It’s one thing to grenade the differential in your race car on track, but it’s a whole new level of misery to grenade the differential in your truck while towing through the middle of nowhere, at night, in the rain. Their catalog lists three options that would fit our truck, each priced right around $800 from Summit Racing.


Eaton Detroit Locker Differential:

Detroit Lockers are the most aggressive automatic differentials in the catalog, and lock both wheels together under power by replacing the spider gears with a pair of ratcheting cogs that are either engaged or disengaged. These types of differentials are also called autolockers or lunchbox lockers, and we’ve used them in off-road projects in the past.

That experience is what led us to cross the Detroit Locker off our list immediately: Off-road, nothing compares to a locked differential. But on the street, there are just too many compromises. These are either fully locked or open, with no progressive step in between, so using one on the street means clicking noises, loud bangs, and the occasional chassis disruption during transitions from locked to unlocked.

We’d choose this differential for something like a work truck that drives through muddy pastures every day, or a dedicated off-road build. For our street-driven tow vehicle, though, it just wasn’t the right fit.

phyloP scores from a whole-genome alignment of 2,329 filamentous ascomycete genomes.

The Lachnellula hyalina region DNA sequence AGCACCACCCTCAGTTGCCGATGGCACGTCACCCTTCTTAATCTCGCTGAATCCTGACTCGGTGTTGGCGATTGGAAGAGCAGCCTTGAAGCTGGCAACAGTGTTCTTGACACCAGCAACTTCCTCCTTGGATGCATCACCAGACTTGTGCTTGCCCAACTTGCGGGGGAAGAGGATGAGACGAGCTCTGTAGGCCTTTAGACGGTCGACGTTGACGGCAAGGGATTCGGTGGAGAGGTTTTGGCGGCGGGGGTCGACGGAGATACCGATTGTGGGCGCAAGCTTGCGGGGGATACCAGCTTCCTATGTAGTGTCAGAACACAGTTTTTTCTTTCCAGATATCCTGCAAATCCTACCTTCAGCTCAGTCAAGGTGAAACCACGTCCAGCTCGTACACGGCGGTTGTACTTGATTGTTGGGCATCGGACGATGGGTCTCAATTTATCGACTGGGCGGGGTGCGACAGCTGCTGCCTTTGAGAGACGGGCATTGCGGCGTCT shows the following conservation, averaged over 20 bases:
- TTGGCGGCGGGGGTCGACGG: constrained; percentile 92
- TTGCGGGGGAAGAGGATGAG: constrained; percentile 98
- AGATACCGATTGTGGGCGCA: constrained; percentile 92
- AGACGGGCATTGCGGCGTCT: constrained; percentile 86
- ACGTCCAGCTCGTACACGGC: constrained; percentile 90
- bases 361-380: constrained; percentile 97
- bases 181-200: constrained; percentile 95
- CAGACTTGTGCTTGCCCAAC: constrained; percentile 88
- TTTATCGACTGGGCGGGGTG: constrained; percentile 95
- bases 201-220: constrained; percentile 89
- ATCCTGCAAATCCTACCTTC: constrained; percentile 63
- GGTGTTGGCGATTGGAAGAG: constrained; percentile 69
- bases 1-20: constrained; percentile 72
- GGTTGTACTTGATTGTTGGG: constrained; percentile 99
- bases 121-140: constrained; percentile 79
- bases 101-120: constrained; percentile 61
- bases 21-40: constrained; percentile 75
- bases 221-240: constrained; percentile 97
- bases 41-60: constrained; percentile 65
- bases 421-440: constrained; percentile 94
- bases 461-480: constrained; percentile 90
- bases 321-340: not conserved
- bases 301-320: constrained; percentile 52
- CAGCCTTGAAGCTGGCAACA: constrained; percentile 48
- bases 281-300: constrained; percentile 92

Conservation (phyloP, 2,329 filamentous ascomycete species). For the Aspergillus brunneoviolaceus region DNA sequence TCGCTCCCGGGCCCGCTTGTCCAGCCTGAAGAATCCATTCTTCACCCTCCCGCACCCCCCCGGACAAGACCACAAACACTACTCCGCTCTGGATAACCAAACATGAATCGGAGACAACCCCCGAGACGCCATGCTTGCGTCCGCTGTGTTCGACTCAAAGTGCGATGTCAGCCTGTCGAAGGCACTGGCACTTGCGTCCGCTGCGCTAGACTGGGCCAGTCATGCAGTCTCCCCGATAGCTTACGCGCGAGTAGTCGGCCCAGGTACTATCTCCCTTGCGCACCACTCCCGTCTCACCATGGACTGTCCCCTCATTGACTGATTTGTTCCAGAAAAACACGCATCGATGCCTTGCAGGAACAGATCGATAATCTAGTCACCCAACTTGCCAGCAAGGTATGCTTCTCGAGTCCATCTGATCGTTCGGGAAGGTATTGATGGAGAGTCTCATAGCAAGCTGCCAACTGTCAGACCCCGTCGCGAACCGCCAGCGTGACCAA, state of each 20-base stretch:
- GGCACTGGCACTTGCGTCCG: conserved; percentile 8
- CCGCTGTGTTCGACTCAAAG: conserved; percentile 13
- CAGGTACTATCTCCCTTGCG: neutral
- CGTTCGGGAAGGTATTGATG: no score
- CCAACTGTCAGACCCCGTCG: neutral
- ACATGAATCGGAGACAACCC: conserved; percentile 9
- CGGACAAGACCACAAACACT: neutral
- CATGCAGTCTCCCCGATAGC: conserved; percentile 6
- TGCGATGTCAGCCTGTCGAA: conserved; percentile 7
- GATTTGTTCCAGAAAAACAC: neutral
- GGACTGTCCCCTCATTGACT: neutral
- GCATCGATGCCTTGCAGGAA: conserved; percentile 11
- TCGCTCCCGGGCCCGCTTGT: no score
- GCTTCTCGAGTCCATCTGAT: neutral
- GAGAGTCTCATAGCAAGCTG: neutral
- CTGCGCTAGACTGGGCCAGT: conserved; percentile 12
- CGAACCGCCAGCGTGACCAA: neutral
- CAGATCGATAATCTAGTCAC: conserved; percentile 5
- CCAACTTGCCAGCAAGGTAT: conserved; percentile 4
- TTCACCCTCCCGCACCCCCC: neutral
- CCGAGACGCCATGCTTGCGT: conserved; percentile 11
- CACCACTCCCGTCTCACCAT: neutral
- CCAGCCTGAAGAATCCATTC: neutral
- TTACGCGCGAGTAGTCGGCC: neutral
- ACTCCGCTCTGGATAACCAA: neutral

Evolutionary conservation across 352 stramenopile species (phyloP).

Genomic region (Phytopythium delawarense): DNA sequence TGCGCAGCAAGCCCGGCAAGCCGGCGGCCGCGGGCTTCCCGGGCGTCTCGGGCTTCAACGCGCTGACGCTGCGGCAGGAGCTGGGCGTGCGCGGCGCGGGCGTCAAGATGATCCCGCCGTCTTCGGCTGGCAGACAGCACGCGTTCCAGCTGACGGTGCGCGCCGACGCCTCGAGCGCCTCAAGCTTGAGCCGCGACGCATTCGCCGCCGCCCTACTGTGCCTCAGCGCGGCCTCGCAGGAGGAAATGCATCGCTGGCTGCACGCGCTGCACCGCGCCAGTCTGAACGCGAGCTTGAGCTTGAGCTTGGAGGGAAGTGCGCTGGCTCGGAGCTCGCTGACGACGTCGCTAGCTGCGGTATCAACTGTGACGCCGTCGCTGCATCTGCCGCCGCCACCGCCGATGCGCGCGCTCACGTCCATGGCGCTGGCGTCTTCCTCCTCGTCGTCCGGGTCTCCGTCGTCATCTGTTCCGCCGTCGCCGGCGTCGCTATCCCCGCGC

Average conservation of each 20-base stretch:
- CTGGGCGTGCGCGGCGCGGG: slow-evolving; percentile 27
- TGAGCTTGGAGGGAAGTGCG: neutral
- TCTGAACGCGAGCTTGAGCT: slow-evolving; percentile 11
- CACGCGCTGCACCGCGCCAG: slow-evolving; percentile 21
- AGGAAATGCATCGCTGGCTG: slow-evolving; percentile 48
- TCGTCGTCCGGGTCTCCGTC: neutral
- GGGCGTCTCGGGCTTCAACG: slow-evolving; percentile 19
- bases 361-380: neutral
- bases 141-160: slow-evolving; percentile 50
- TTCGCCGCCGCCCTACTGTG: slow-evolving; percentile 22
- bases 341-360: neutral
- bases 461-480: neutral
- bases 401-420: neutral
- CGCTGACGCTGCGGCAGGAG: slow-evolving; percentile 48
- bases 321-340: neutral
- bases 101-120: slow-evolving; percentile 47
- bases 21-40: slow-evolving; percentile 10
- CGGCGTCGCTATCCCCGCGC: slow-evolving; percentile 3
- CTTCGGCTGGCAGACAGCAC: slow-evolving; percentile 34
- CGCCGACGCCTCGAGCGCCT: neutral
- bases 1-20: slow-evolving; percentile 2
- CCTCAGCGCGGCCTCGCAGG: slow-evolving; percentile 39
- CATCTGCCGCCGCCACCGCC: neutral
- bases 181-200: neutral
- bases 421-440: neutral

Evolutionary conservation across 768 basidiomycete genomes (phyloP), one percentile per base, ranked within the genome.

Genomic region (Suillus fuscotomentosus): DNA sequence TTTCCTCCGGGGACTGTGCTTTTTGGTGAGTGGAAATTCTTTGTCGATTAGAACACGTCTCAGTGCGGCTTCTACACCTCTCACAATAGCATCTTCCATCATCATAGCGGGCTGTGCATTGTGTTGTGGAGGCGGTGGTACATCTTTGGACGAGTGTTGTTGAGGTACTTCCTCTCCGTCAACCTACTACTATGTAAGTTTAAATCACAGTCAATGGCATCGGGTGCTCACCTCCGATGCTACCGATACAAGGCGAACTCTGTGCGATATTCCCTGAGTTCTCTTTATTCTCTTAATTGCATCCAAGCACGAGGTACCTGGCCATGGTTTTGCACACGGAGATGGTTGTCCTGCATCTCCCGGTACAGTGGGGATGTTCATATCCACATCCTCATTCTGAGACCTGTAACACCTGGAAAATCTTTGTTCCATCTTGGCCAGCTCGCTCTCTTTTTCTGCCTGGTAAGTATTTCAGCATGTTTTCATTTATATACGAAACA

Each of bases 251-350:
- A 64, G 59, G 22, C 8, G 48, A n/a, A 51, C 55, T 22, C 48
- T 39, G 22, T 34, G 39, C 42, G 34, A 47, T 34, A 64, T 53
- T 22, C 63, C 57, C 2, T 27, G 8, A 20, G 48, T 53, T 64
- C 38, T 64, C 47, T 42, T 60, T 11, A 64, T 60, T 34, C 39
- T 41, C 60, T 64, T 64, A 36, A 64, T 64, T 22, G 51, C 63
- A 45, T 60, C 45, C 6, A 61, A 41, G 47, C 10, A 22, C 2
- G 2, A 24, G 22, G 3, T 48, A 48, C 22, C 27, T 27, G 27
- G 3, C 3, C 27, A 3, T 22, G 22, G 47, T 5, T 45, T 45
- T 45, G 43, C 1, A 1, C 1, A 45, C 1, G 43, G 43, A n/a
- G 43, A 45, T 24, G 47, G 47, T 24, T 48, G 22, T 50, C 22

Eaton Posi Differential:

Eaton Posi is a traditional clutch-type limited slip, similar in design and function to the one Ford offered to install when our truck was on the assembly line. Eaton claims that its modern design and materials mean that a Posi will last the life of your vehicle before wearing out, and these differentials promise much of the off-road ability of a locker with much, much better street manners.

This differential’s clutches allow for progressive engagement and disengagement, meaning you’ll barely notice it on the street, especially if you use the recommended friction modifier in the gear oil to help the clutches slip smoothly. This differential is probably the best compromise in the catalog, which is why its basic design is exceedingly common on OEM truck order forms.